"When you take the aging woman, we have a lot in common; we have a lot of issues with muscle loss and bone-density loss," she says.
When she retired from the business world, she says, "I felt I wanted to actively age and stay active," so she went back to school some five years ago and took courses at Foothill and Canada colleges and the American College of Sports Medicine to learn more about the process.
She earned several certificates and now, in addition to working with clients one-on-one as a personal trainer, she teaches multiple classes in Portola Valley and Palo Alto. The fee varies depending on the location.
At Portola Valley Town Center, she offers a weekly functional fitness class on Monday evenings that is filled with "a little bit of everything": pilates, yoga, zumba, stretching, balls, bands, and weights. The class size fluctuates, but usually amounts to six women (although men are not excluded).
When she designs her workouts, "it's about strength, longevity and endurance, releasing pressure on the joints, working them lightly in different directions, and not putting stress on them."
"I just keep people moving. ... I don't subscribe to the no pain, no gain philosophy," she says.
After a few classes, she notices her students improving their flexibility and posture, and making gains in building strength and endurance.
She teaches another class on Tuesday and Thursday mornings centered around using a stability exercise ball to strengthen the core and improve balance.
Alice Chiang of Portola Valley took Ms. Kalman's class over the summer and found the exercise balls particularly fun and different from the yoga she's used to doing on her own.
Joan Blackmon of Portola Valley has worked out with Ms. Kalman for eight years, and says at one point they both developed frozen shoulders. She says Ms. Kalman learned from that experience, and now "she is so aware of keeping the person injury-free; she has really been good at critiquing a person and making sure they do it correctly."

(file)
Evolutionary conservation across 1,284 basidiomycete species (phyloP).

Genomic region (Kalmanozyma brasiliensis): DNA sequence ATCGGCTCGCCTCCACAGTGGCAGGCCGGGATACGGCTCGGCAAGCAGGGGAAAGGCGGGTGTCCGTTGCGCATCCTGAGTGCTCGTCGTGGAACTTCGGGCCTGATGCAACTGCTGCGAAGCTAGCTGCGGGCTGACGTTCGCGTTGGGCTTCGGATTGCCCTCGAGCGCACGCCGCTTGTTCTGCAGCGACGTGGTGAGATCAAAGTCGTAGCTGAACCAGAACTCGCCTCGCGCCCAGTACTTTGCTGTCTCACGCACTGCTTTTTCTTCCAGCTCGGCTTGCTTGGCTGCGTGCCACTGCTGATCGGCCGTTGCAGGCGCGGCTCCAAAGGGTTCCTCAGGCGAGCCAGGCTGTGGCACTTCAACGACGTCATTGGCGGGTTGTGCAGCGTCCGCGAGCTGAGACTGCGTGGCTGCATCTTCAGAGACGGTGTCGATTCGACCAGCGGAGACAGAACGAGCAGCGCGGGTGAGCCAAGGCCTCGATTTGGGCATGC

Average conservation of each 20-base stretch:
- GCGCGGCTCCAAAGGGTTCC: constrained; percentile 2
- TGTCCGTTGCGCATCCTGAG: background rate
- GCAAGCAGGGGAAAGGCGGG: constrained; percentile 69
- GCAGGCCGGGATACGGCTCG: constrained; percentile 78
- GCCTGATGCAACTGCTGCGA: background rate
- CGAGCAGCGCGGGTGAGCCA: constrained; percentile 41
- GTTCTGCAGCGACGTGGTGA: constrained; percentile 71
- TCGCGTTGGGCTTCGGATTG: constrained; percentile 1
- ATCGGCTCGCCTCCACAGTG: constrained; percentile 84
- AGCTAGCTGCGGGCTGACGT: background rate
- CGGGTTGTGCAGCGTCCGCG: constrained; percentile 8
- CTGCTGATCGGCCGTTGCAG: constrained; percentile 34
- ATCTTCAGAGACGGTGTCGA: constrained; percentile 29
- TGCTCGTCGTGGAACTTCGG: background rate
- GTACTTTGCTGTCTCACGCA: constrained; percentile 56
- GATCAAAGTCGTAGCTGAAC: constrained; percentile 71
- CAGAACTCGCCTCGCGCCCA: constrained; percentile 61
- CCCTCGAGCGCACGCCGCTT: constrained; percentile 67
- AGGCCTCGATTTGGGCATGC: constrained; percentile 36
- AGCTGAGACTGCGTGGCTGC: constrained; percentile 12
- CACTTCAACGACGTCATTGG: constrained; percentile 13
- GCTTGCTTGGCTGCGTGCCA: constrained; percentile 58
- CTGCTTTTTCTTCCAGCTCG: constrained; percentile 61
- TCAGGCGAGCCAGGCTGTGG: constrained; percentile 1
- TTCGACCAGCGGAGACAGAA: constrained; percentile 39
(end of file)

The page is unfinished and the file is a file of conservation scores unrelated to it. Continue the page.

Ms. Blackmon likes to go to the local classes so she can work out among friends. Three of her neighbors attend on a regular basis and they enjoy the social aspect of getting together with a purpose.
Ms. Kalman recognizes the importance of the buddy system to encourage people to exercise. "The most difficult part is walking in the door," she says. "Maybe it feels like too much, or there is a fear of having not worked out. ... But it's about being with other women, and you can make it as intense as you want it to be and work out at your own level."
Ms. Blackmon describes Ms. Kalman as "very friendly and inclusive," but could easily use the words enthusiastic and energetic when talking about the compact grandmother of three.
Ms. Kalman plays Baby Boomer music in her classes "to ease into the mood and bring back memories," she explains, saying sometimes the routines go better with Motown, other times they call for the Eagles, Billy Joel or Credence.
"If you feel a pain, stop doing it. If you feel sore, that's OK. Just go as far as you are able," she tells her students, prompting them when to exhale and inhale, and make modifications if they are having trouble doing the moves.
For Ms. Kalman it's all about keeping moving. "The less independent you are the more dependent you will be as you age, and you will stop doing things for yourself," she says.
In keeping with her active lifestyle, she plans to add a blog to her website: Chezfit.com. After seeing her in action, this writer predicts she will be rocking on a stability ball with her blond ponytail bouncing up and down when she finally sits down to start her blog about fitness and nutrition.